CanIndia News – Sun continues to trigger solar flares, power grid fluctuations expected – .

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Since last week, the Sun has triggered several rounds of solar flares, all of which can lead to potential fluctuations in the power grid and irregularities in the orientation of satellites on Earth, according to media reports.

This week, since November 1, the Sun has produced three of the explosions scientists call coronal mass ejections (CMEs), reported.

CME can be defined as a massive eruption of solar particles resulting from intense eruptions from the Sun directed directly at Earth.

CMEs project balls of gas and magnetic fields into space, often from sunspots, which are nodes in the Sun’s magnetic field. On November 1 and 2, a sunspot designated AR2887 set off two of these explosions. Then, later that day on November 2, a second sunspot called AR2891 also produced a CME.

This third explosion, called a “cannibal,” travels faster than its two predecessors, so it swept through an entire previous CME and part of the other, according to monitors.

All three CMEs have more or less headed for Earth, and scientists are predicting that the resulting large CME will arrive on Earth and produce geomagnetic storms from Thursday, according to the report.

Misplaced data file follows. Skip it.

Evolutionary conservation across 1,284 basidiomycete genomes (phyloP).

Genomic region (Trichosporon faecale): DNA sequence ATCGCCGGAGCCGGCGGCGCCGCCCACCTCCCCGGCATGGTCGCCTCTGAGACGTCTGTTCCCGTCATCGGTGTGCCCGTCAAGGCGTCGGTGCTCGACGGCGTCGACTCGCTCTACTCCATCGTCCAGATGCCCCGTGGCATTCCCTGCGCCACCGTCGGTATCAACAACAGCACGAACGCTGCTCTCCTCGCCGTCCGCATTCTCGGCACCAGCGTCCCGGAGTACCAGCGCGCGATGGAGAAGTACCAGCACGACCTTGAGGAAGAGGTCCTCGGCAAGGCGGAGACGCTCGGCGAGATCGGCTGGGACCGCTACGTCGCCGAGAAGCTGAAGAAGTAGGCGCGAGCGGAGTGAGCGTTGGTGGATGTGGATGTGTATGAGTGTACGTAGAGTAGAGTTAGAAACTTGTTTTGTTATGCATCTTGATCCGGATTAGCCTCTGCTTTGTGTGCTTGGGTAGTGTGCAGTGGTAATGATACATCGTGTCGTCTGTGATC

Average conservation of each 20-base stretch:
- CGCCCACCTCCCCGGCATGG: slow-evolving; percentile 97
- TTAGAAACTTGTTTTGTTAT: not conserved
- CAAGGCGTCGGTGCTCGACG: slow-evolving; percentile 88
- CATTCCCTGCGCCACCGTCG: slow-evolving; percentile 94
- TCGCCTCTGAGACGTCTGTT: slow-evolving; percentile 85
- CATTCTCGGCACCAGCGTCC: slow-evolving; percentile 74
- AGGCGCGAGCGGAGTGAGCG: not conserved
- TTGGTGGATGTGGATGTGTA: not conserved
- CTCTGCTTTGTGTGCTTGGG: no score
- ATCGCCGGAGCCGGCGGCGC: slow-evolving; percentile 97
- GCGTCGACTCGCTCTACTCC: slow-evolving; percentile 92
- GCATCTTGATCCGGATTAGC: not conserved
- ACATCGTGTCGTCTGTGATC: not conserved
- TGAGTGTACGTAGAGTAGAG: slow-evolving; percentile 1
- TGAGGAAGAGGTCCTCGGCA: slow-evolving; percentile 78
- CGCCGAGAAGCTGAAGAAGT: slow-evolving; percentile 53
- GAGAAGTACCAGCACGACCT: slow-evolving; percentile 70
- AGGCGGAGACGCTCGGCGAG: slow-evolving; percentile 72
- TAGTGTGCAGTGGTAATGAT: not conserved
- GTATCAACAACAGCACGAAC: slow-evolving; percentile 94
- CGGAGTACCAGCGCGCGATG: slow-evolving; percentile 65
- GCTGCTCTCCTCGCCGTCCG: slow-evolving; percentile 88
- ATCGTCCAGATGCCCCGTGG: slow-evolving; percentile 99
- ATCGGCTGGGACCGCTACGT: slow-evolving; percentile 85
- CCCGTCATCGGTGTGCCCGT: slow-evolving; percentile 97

The U.S. National Oceanic and Atmospheric Administration (NOAA) Space Weather Prediction Center (SWPC), which tracks CMEs and similar events, declared a minor geomagnetic storm watch for Wednesday and a moderate watch for Thursday.

Following these storms, SWPC warned of potential fluctuations in the power grid and irregularities in the orientation of satellites. Storms can also trigger stunning Northern Lights as far south as New York City, Wisconsin and Washington, according to the prediction.

The activity of the sun is governed by a cycle of 11 years; currently the sun is in what scientists have called “solar cycle 25 ″. This cycle is expected to peak in 2025, and early forecasts suggested that it would be a fairly moderate cycle, just like its predecessor.

Last week, NASA’s Solar Dynamics Observatory captured a “large solar flare” from the Sun, resulting in disruption of GPS signals on Earth as well as supercharged Northern Lights.

The Sun emitted an X1 class eruption, the most intense to date, NASA said in a statement Friday.

“POW! The sun has just produced a powerful eruption, ”the US space agency said in a tweet.

The X1-class eruption caused a temporary, but strong, radio outage on the sunny side of Earth, centered over South America, according to SWPC.




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